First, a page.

- #1

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## Homework Statement

As in in title.

## Homework Equations

Open mapping: maps open sets to open sets.

## The Attempt at a Solution

Not sure.

- Thread starter Jamin2112
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- #1

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As in in title.

Open mapping: maps open sets to open sets.

Not sure.

- #2

Dick

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That's a pretty poor attempt. If you don't know how to prove it can you at least give us a few thoughts on why you think it might (or might not) be true?## Homework Statement

As in in title.

## Homework Equations

Open mapping: maps open sets to open sets.

## The Attempt at a Solution

Not sure.

- #3

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If a functionThat's a pretty poor attempt. If you don't know how to prove it can you at least give us a few thoughts on why you think it might (or might not) be true?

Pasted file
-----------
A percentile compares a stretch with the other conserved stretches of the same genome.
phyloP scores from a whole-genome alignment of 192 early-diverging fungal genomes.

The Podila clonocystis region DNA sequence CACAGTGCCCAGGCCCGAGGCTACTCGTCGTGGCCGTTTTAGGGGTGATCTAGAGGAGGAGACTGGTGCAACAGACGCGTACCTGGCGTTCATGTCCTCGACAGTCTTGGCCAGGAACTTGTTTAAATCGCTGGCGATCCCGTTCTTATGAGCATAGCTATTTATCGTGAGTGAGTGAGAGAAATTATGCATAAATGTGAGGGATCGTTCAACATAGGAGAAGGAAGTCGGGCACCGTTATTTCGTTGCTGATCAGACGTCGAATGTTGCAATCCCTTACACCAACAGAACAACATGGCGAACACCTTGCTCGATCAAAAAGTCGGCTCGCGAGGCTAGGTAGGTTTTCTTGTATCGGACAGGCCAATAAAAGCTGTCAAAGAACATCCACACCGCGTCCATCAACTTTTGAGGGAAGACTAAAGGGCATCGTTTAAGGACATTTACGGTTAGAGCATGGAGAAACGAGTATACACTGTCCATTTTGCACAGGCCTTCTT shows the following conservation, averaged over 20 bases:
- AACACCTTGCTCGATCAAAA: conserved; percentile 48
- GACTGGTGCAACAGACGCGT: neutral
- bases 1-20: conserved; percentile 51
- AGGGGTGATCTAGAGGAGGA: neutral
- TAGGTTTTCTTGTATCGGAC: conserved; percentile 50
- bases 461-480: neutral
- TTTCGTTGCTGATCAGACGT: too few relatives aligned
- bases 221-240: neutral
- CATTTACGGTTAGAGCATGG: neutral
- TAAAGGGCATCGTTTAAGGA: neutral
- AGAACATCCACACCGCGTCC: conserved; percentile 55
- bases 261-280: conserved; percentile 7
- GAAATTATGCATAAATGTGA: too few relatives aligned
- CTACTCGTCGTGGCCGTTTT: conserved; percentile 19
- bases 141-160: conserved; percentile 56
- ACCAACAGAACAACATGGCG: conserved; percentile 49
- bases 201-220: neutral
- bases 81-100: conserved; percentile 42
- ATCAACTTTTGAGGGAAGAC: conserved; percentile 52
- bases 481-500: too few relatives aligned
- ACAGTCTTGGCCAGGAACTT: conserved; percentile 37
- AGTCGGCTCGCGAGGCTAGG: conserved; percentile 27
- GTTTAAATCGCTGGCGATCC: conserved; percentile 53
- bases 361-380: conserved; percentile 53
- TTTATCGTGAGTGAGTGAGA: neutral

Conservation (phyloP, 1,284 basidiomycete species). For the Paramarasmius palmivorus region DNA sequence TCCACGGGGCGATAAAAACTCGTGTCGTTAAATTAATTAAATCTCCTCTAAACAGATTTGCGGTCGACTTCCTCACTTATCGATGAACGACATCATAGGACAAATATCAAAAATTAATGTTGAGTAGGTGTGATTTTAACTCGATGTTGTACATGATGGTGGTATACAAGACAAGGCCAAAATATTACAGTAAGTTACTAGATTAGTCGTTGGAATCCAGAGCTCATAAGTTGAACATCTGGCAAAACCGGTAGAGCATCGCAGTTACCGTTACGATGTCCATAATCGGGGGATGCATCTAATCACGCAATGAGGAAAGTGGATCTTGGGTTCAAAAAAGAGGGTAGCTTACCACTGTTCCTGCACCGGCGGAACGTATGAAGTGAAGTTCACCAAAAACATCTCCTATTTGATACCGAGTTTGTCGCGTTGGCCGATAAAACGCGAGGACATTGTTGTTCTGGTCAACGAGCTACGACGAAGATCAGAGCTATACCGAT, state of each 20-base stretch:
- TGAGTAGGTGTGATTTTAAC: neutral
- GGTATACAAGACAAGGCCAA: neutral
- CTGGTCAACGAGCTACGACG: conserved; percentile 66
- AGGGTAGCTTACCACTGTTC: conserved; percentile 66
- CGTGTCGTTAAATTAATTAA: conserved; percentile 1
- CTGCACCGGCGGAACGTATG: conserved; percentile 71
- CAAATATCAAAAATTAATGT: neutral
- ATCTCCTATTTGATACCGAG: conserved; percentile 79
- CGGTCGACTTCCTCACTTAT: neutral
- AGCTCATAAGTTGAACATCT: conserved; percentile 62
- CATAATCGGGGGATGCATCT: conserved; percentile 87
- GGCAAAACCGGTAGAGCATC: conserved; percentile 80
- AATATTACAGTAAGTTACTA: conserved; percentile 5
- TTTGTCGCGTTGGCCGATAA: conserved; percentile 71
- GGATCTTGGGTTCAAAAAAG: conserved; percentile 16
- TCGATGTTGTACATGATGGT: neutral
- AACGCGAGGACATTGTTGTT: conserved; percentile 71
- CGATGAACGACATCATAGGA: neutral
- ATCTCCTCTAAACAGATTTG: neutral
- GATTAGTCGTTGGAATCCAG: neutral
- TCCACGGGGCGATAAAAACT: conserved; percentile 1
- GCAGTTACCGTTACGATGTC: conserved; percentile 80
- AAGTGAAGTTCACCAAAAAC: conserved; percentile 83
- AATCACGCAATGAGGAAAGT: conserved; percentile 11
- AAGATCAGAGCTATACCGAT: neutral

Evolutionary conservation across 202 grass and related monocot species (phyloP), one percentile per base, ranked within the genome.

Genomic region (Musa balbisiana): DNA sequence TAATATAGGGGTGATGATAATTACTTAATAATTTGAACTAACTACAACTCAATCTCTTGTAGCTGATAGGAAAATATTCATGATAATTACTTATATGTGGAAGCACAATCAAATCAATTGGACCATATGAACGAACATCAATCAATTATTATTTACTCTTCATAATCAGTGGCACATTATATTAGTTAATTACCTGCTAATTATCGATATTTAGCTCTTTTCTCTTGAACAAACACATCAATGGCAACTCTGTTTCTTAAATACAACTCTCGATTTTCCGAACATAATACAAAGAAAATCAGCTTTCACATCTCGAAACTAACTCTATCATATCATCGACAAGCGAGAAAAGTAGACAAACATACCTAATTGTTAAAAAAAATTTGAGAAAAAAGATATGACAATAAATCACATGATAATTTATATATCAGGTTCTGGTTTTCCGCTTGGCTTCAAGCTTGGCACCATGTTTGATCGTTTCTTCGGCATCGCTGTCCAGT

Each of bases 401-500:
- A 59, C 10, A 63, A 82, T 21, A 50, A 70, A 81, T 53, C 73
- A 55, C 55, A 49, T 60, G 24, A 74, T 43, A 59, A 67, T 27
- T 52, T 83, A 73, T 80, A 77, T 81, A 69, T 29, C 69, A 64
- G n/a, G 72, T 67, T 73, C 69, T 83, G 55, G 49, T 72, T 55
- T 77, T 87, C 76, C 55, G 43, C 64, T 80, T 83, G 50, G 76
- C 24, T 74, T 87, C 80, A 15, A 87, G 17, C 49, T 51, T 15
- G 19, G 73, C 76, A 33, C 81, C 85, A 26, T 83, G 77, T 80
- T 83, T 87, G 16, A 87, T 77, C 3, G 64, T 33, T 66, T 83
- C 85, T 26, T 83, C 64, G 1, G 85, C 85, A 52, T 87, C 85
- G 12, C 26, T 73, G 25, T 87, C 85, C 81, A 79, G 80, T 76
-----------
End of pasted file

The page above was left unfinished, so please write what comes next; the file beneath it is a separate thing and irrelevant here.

- #4

Dick

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Nice that you are trying to think about it. But that's not true in the real numbers. f(x)=x^2 is continuous and differentiable, but it's not open. The proof is going to have to involve special properties of analytic functions.If a functionf(z)is differentiable on a set G, then it is continuous on G. If it continuous, the image of every open set is an open set. Done(?).

- #5

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Anything to do with "Analytic continuation" that I see on Wikipedia?Nice that you are trying to think about it. But that's not true in the real numbers. f(x)=x^2 is continuous and differentiable, but it's not open. The proof is going to have to involve special properties of analytic functions.

- #6

Dick

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That's part of it. Rouche's theorem is probably the main ingredient.Anything to do with "Analytic continuation" that I see on Wikipedia?

- #7

Bacle2

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An open set in f(z) (say an open ball B(f(z),r), to simplify) is one in which every point in B(f(z),r) is in f(z), i.e., every point in B(z,r) is in the image of f(z). This makes every point in B(f(z),r) a solution to , or a zero of, a certain equation.

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